PurposeThe purpose of this paper is to estimate the domestic agriculture’s contribution to food security in the case of missing imports of food and feed to the food supplies of the country.Design/methodology/approachThis paper uses the Decision Support System for food Security Strategy and Supply Management (DSS-ESSA) to simulate whether a country with as low a level of self-sufficiency (around 60 per cent) as Switzerland would theoretically be capable of supplying its own population with a sufficient quantity of domestically produced food. The authors try to estimate the short-term and long-term impacts of the missing imports of food and feed on the energy supply in Switzerland.FindingsFindings are summarised as follows. Starting with the long-term impact, the results show that in the long-term an energy supply of 2,340 kcal/person/day would be possible if the appropriate available cultivated area and optimised production existed. However, in the short-time, the potential and the time required to adapt and expand agricultural production depends primarily on the crop-rotation land available and on the existing infrastructure.Research limitations/implicationsIn the present version of DSS-ESSA no economic and environmental module has been integrated.Originality/valueThe current model version has been funded by the Swiss Federal Office for Agriculture and aims at supporting Swiss policy-makers to guide changes. Numerous additional data such as technical production contexts are regularly checked by experts.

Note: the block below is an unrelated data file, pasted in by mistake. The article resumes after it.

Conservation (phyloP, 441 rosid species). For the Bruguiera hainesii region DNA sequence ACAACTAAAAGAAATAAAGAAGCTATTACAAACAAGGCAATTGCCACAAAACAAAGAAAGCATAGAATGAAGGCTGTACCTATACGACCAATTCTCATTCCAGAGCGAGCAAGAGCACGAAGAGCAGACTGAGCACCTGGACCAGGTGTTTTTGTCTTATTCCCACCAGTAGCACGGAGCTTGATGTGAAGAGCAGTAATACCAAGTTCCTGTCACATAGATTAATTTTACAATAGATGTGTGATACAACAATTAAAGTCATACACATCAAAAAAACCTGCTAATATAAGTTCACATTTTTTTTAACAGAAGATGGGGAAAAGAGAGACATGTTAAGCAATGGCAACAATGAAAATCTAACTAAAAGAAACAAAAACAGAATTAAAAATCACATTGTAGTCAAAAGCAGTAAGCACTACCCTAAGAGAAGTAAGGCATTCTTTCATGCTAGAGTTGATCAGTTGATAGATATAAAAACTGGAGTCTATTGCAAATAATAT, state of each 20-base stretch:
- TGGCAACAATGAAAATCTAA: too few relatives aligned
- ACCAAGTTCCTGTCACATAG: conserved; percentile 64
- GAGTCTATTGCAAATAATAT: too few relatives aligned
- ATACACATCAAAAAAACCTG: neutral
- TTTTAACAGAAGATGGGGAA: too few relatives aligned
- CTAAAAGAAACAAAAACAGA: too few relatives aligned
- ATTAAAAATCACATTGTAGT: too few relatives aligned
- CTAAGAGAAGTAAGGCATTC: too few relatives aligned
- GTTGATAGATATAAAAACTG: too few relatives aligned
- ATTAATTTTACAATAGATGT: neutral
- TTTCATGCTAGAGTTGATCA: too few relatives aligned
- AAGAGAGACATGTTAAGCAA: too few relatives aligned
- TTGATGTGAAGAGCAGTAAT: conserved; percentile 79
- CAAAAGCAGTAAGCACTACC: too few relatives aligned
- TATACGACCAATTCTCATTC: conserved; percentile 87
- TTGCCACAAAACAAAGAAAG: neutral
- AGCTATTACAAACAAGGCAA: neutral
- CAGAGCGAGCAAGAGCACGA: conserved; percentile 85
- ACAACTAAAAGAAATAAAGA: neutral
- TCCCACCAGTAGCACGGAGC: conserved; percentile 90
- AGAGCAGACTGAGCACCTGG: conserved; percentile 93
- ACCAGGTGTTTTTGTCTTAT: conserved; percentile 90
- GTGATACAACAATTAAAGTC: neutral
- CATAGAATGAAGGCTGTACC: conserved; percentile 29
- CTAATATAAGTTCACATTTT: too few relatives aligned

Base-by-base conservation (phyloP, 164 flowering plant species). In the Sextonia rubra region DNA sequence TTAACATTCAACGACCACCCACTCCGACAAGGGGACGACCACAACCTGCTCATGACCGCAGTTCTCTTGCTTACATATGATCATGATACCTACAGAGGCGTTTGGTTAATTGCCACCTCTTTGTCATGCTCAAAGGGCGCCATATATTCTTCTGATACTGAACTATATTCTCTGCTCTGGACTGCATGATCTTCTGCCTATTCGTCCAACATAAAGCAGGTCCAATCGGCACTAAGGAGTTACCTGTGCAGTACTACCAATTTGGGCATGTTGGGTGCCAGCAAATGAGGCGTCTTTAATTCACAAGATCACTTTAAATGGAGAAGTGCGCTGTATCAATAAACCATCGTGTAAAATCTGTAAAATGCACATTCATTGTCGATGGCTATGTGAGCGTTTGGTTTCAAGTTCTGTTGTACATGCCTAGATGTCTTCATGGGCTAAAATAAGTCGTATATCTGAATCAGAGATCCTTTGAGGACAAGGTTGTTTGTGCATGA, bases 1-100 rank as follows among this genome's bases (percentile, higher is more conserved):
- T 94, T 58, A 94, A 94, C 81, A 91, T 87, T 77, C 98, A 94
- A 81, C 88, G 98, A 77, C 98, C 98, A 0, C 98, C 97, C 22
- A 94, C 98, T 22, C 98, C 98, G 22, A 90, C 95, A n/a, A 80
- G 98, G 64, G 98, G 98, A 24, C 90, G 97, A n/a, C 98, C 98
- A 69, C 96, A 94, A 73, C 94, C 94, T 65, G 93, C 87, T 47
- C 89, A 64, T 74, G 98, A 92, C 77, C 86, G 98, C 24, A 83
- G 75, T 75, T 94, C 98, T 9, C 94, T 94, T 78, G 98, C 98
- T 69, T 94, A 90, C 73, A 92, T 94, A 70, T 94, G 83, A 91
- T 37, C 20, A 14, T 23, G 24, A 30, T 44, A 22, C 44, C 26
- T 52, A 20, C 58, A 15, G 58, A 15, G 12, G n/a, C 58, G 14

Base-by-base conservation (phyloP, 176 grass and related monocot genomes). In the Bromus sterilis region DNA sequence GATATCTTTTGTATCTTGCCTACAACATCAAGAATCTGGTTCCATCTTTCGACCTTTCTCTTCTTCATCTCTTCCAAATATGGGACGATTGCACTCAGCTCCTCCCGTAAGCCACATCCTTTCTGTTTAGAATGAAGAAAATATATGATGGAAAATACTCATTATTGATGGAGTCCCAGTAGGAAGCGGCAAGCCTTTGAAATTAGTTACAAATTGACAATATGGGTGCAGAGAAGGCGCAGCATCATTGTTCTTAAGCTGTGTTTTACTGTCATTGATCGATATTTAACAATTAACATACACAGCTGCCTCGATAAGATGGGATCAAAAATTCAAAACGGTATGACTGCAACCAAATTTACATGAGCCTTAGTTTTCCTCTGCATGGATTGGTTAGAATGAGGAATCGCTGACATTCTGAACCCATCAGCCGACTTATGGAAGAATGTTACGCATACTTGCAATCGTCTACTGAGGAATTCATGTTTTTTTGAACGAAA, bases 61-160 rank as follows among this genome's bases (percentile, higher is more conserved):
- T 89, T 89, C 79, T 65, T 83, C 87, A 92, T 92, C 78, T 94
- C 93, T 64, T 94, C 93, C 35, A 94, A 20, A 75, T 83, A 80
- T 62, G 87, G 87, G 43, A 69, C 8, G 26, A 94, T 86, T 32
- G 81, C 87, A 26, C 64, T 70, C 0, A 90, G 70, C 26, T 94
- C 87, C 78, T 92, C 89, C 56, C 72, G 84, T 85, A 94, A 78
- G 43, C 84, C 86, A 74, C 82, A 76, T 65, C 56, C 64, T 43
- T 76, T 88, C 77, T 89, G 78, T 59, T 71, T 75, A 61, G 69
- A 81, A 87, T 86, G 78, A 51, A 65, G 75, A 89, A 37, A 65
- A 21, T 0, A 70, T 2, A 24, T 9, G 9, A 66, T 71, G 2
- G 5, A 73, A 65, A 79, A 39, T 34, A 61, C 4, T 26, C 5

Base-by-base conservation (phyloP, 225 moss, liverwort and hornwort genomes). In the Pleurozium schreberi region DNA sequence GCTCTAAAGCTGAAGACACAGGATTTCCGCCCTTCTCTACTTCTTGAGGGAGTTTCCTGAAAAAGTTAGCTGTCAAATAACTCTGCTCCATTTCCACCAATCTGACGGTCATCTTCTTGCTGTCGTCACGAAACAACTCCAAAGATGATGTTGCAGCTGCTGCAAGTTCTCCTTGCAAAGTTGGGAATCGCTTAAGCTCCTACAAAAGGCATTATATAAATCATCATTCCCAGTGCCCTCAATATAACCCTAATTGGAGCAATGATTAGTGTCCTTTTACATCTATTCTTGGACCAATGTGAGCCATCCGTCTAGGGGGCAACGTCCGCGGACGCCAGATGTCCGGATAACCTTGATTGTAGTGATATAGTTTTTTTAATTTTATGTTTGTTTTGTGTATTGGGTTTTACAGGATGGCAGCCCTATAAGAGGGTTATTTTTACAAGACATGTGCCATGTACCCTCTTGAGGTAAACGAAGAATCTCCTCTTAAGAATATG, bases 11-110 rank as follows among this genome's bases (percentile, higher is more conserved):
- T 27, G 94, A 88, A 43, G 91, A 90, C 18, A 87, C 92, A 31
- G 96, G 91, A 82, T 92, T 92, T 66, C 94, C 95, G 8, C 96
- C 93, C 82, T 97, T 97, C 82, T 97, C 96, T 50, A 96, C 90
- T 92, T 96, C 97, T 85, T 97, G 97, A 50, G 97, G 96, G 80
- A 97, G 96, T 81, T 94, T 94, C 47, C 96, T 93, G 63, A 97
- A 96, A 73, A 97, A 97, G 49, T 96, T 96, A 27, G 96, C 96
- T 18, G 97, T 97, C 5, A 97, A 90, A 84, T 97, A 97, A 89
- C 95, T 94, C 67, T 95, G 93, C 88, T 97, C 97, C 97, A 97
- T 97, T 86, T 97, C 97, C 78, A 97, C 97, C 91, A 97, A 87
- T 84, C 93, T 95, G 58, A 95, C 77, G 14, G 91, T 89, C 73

British Food Journal – Emerald Publishing
Published: Sep 3, 2018
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